You're right that the metaphors only go so far, but that's the very nature of a metaphor - it helps us reach into the transcendent, but it is still just a facsimile, an approximation. The truly transcendent remains out of reach and so we need cascades of metaphors to keep lifting us to the brink.

Mr. Fitz said...

Pleasure to make yours, as well.

My test for what is art is very similar to yours-- if not identitical. One of things I like about teaching the same book or play multiple times is that I always find something new-- or else the students point out something I hadn't noticed even on multiple readings.

I realize that in that regard, Toy Story 3 could be "read" from an atheist perspective, that the three-eyed aliens aren't deities, and so ultimately we have to "save ourselves." That said, I supposed it's going a little too far to note that there are three of them, each with three eyes... hmmm... a little bit of trinitarian thinking going on there?

Of course, I once spent a car ride home from "The Rescuers Down Under" dissecting the character development of Bernard and Bianca with a friend, and his wife said "Guys-- they're MICE!"

So I remind myself... David, they're TOYS. But then I think-- yes, but aren't we all?

Nick.Larson said...

(I just saw the movie last night so I could finally read through the post/comments)

I absolutely love your framework Aric, and everyone has developed it nicely here. I love your challenge of loss as a form of transformation Jodie. There is a really interesting woman in the bay area working on/with grief...can't think of her name at the moment by her theory is called Degriefing. She talks about how grief is an untapped resource for change and that while loss maybe never goes away we can transform our relationship to it. Reminds me very much about what you were talking about Jodie.

For me the mirror of heaven/hell reminds me of Mirosalv Volf "Exclusion and Embrace." Until we except those different from ourselves we are infact excluding ourselves from "heaven." I think this is excellently protrayed in Toy Story 3 with Ken (who was probably my favorite character). He had to discover a way through hell by embracing relationship with another (Barbie) and then manages through that relationship to help redeem those around him. I think his role shouldn't be overlooked in the transformation of hell into heaven. For me is is also shown in Woody's choice to stay with the others and be reborn rather than stay with Andy and be in limbo.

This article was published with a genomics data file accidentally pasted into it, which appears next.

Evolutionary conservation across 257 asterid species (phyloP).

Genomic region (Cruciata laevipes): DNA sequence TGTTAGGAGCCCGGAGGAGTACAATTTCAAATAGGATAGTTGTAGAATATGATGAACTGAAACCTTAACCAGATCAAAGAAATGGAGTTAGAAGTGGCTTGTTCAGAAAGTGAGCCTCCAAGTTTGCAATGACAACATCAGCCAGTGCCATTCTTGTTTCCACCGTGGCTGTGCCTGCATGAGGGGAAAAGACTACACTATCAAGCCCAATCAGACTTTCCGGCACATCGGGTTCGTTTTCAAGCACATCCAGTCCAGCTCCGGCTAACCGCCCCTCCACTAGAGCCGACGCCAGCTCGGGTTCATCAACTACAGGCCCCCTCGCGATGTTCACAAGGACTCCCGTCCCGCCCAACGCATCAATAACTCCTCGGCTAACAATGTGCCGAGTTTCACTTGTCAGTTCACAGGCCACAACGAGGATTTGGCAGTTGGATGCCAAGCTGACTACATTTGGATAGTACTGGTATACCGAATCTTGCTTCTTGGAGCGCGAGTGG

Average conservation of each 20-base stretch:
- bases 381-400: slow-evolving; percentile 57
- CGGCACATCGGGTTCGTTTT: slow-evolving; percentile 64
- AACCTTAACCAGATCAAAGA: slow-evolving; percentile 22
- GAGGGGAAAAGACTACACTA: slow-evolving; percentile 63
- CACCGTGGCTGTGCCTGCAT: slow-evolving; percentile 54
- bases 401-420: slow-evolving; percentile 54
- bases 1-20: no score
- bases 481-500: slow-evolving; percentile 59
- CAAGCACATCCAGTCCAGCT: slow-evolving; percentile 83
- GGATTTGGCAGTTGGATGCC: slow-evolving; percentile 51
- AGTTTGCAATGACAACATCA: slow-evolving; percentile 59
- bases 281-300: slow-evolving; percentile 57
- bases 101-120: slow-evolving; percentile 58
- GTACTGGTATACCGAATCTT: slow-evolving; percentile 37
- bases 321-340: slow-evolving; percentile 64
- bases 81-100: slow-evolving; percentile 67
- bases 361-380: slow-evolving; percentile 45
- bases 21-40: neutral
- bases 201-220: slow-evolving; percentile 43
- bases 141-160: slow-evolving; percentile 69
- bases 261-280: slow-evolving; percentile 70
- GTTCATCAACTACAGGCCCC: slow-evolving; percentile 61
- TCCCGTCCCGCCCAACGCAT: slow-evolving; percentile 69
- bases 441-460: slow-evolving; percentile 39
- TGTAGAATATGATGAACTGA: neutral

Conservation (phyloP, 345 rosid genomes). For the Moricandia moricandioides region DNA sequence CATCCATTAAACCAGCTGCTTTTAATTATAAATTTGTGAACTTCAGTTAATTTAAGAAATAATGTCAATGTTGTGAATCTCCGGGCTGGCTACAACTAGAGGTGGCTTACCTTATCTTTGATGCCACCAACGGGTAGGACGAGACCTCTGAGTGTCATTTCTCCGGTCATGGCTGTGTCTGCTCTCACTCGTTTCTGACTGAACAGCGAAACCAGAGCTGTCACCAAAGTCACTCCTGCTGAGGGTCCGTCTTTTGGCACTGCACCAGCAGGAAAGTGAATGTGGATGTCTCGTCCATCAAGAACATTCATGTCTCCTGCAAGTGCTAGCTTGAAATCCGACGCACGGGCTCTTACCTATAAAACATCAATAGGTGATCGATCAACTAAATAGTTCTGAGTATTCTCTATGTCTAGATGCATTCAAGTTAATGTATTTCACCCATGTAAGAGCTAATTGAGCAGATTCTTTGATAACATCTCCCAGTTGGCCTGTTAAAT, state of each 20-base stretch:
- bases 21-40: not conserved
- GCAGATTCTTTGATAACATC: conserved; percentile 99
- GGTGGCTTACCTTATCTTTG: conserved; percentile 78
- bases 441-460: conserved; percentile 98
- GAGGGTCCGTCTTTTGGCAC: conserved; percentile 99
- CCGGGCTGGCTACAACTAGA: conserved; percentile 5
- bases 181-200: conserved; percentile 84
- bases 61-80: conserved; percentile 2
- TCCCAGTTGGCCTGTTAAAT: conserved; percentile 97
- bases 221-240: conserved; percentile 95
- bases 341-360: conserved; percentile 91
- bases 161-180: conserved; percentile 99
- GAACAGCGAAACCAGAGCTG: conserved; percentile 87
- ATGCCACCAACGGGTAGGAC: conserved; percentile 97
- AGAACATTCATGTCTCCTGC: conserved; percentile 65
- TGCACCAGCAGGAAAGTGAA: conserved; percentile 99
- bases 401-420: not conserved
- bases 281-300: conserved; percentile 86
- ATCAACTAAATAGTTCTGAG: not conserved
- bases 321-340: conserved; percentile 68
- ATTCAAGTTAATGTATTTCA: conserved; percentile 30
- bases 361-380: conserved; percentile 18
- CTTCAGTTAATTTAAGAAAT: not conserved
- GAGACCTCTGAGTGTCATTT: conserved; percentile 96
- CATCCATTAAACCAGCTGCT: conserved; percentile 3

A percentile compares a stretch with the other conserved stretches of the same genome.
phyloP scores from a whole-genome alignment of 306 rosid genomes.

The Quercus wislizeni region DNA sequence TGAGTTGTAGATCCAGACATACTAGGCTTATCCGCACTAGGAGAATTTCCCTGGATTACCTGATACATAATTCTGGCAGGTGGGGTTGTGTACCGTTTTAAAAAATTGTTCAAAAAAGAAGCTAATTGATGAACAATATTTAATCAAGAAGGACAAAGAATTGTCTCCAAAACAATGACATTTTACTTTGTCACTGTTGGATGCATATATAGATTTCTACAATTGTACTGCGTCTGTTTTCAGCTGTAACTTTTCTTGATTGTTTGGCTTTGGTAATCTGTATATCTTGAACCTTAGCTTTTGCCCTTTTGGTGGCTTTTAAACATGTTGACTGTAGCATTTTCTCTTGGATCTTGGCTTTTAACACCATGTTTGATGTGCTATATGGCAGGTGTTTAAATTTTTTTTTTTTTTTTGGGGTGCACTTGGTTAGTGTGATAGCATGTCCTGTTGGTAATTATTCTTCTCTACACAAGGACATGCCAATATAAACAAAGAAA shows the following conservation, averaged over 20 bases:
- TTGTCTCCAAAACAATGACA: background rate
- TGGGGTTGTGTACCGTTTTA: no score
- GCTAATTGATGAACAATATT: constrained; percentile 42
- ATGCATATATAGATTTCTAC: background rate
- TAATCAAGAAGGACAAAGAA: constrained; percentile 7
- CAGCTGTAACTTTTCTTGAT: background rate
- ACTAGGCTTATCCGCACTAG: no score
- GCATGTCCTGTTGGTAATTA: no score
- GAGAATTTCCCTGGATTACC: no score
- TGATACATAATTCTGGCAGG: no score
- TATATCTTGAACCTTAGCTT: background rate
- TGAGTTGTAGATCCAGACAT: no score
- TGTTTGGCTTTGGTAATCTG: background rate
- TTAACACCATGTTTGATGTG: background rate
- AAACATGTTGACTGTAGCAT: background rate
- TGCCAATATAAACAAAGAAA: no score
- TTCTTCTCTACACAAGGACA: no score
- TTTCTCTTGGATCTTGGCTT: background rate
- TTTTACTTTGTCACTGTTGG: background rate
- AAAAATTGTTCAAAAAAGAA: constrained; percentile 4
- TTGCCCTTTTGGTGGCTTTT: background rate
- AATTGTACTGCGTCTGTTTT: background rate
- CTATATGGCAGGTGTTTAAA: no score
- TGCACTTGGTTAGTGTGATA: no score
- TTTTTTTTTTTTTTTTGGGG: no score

But yes. Mr. Fritz they are just toys. As much as anything can be JUST something.

Mr. Fitz said...

Point taken. If there's one thing I have decided is worth fighting lately, it's reductionism-- the idea that things are "just" something.

Has anyone read the C.S. Lewis essay "Meditation in a Toolshed"? He talks about looking "at" a child playing with a doll from the outside. She is lavishing affection on a piece of plastic. When you get inside her experience, though, (Lewis calls it "looking along" the experience) the doll is not just a piece of plastic-- it really means something to that child, and that child almost imbues it with life.

Perhaps that's something to take away from the whole Toy Story trilogy-- that Toys aren't just toys. Like anything, they are what we make them.

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ra2005 said...

I think toys are idols = representations of gods. Andy is actually not just a boy but "people". People believe & play with gods just like children believe & play with toys.

Andy Davis (=Man of David's family) is a good one, Sid Philips (=Seth (=Satan) Horserider (=Horsemen of Apocalypse), says he wants to ride a pony (in his sleep)) is a bad one.

Woody is Christ (The Sheppard) - a wise leader of more primitive gods. Buzz is same figure, but just more modern. They personify faith(love) & technology(science). They fight and than discover that they are a good team. All the other characters are also allusions to different cults.

The whole story is basically a "God Story", about gods fighting for people love & faith.